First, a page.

Ex-Packer Chmura To Get Own Trial

Friday, September 8th 2000, 12:00 am
By: News On 6

WAUKESHA, Wis.--Mark Chmura and his neighbor will be tried separately because of the attention surrounding the former Packers' star, who is accused of forcing his baby sitter to have sex with him.

The neighbor, Robert Gessert, would be "swept up in the undercurrent" of the trial's coverage, the judge ruled Friday.

"Clearly, there is an unequal distribution of public attention," Judge Mark Gempeler said.

Chmura's lawyer, Gerald Boyle, said the publicity has been more intense than the coverage surrounding the case involving Milwaukee serial killer Jeffery Dahmer, whom he represented.

The charges stem from a party held at Gessert's home in the early morning hours of April 9 after the Waukesha Catholic Memorial High School prom.

Chmura faces up to 10 years in prison if convicted of the sexual assault charge and up to 30 years if convicted of enticement. Both counts carry a maximum $10,000 fine.

Gessert could get up to 30 years in prison if convicted.

The 31-year-old Chmura was charged with child enticement and sexual assault after his children's 17-year-old baby sitter said he had sex with her without her consent on a bathroom floor during the party. He has pleaded innocent to both counts.

An 18-year-old woman said Gessert fondled her in a hot tub at the party. He has pleaded innocent to sexual assault.

"There's no possible way these two men can get a fair trial if they are tried together," Chmura lawyer Gerald Boyle said.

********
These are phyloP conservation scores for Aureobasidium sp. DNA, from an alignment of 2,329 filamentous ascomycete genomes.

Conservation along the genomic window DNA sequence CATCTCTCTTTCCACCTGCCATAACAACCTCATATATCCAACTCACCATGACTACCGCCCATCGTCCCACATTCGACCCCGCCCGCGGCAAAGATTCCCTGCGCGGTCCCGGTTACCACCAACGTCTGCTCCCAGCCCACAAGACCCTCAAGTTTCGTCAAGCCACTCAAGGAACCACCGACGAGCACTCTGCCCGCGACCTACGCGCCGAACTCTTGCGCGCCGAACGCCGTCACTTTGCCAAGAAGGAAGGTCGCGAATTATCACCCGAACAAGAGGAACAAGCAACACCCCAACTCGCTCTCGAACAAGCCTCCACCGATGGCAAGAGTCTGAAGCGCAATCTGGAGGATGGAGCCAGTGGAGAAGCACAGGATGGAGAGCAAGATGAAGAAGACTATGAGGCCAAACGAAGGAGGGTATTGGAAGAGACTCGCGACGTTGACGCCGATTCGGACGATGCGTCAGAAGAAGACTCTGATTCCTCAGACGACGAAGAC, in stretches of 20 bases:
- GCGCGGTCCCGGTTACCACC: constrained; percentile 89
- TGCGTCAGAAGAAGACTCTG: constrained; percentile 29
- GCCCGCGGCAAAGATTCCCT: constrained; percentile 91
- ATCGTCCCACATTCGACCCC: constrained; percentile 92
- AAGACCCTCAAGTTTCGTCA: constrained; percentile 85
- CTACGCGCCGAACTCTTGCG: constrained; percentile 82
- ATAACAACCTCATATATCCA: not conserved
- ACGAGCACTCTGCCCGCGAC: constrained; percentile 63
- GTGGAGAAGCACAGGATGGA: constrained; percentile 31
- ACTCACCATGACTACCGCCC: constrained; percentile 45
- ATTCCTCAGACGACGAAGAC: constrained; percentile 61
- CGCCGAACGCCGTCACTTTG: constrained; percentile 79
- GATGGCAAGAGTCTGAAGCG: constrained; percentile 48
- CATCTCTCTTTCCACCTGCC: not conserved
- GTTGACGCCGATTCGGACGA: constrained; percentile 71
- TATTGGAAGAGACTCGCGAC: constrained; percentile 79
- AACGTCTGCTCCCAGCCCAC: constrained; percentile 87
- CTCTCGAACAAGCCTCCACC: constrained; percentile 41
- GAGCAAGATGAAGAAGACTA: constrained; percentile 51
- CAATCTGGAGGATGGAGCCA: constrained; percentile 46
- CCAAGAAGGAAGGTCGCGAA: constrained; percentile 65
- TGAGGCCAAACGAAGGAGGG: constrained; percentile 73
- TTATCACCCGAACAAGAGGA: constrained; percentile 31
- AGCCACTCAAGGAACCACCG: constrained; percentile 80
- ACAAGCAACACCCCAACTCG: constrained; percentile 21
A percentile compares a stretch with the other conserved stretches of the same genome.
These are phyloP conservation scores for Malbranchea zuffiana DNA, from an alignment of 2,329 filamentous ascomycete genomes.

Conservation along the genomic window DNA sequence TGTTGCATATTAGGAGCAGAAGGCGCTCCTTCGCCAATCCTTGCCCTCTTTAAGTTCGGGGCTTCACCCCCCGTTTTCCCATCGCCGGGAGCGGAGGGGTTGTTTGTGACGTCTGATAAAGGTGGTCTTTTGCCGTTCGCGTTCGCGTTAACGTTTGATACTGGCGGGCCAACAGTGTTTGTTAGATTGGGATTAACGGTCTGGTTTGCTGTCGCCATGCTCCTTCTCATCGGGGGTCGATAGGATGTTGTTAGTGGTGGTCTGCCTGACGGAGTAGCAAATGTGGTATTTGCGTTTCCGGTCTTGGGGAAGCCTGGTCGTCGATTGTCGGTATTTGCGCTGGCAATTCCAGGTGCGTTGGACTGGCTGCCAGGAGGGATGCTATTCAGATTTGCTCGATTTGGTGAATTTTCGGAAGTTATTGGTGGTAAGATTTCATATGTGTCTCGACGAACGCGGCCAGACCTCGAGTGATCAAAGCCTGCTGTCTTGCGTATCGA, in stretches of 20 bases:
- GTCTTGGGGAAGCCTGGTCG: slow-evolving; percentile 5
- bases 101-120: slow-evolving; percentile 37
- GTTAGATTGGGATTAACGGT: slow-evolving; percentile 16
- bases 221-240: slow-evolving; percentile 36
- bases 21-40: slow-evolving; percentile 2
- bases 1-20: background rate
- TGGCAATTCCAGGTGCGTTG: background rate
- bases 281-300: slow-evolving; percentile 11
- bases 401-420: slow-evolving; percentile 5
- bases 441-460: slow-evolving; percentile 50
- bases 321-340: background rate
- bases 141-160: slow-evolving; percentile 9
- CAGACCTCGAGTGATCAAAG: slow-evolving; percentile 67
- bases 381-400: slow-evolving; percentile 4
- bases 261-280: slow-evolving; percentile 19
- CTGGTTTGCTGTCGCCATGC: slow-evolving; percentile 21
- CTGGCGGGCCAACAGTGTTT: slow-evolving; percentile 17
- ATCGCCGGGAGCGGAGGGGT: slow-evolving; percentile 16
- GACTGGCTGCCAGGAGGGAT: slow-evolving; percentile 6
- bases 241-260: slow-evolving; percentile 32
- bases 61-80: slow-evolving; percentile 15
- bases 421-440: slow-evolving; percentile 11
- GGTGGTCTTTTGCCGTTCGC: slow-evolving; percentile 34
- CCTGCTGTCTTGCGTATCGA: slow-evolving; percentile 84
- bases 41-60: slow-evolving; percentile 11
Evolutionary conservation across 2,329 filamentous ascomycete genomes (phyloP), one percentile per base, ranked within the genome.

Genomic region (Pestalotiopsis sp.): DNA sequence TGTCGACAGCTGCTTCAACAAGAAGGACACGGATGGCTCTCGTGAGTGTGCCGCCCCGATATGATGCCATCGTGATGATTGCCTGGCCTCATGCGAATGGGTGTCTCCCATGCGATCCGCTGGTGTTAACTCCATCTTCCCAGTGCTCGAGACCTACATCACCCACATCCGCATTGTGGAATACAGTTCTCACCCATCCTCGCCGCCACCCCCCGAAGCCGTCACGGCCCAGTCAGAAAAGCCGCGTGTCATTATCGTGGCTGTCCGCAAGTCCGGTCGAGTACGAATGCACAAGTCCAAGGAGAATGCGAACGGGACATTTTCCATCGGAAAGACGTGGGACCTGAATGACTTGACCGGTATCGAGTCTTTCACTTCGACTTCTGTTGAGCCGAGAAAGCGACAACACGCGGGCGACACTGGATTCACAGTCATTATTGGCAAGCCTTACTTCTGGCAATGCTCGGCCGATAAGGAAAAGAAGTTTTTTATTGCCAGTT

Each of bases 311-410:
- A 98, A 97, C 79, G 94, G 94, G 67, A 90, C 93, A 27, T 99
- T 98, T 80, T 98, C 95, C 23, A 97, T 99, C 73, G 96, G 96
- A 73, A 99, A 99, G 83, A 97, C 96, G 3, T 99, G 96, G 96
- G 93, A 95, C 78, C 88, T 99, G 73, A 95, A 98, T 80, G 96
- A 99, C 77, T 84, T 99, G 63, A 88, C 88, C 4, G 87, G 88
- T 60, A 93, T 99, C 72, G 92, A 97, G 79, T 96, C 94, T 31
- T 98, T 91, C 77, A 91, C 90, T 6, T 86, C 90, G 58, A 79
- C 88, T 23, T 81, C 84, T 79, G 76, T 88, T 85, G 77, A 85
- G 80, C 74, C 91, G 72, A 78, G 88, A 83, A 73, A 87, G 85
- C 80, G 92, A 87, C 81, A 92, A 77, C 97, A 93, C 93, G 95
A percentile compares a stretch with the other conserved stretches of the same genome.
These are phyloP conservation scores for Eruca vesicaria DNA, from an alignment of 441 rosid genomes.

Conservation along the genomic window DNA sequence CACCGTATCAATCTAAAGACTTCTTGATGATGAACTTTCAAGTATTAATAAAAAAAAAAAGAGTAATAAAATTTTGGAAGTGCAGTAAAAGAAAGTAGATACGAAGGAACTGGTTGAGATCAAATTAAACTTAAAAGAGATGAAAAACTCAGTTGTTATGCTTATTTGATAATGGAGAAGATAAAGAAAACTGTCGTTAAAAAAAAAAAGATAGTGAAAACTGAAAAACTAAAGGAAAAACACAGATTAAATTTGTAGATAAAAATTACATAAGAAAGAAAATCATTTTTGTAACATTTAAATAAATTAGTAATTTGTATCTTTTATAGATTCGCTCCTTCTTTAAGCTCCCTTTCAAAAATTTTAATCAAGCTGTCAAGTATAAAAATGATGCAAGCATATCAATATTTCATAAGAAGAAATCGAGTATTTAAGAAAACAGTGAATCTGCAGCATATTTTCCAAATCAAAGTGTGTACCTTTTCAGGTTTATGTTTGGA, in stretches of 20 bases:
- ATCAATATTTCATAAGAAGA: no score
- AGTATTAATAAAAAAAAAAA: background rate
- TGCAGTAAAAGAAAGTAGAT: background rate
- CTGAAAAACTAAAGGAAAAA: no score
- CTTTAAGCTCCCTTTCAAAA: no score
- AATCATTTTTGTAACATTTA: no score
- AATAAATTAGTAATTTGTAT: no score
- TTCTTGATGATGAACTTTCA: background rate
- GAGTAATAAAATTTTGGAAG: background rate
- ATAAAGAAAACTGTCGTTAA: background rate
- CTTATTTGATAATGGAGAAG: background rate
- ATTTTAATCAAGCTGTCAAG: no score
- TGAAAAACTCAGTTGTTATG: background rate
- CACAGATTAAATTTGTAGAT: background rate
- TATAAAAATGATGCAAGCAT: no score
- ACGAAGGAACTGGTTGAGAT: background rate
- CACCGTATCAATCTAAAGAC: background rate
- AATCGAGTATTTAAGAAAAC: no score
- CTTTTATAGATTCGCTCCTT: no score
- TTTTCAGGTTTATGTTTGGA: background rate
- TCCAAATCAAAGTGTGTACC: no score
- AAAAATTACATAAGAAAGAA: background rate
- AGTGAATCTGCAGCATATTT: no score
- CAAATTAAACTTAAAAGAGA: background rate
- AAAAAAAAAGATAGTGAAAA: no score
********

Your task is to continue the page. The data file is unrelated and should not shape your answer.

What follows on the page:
Chmura and Gessert live less than a mile from each other. They were arrested the day after the party. Both are free on $5,000 bail.

The 17-year-old girl, who cared for Chmura's two young sons, said she and the 18-year-old played drinking games with Chmura and Gessert for an hour before the alleged assaults.

The Packers released Chmura, once one of the NFL's premier tight ends, in June. He helped Green Bay to Super Bowls in 1997 and 1998. He missed all but the first two games of last season with a neck injury.

Chmura shook hands with Gessert at Friday's hearing. Chmura's wife, Lynda, sat behind the defense table.

Gessert's lawyer, Martin Kohler, was pleased at the judge's ruling.

"We didn't want to be overshadowed," Kohler said. "That was the whole point of our motion."

Boyle has filed a request for a change of venue, and the judge plans to rule on that request Oct. 26. Kohler said he hasn't decided whether to ask that Gessert's trial be moved.

District Attorney Paul Bucher has not decided whether to oppose moving Chmura's trial. He also said dividing the cases could produce a burden for his office.

"We may have to bring the same witnesses on twice," he said. "We'll do it twice. We'll do it twice as good."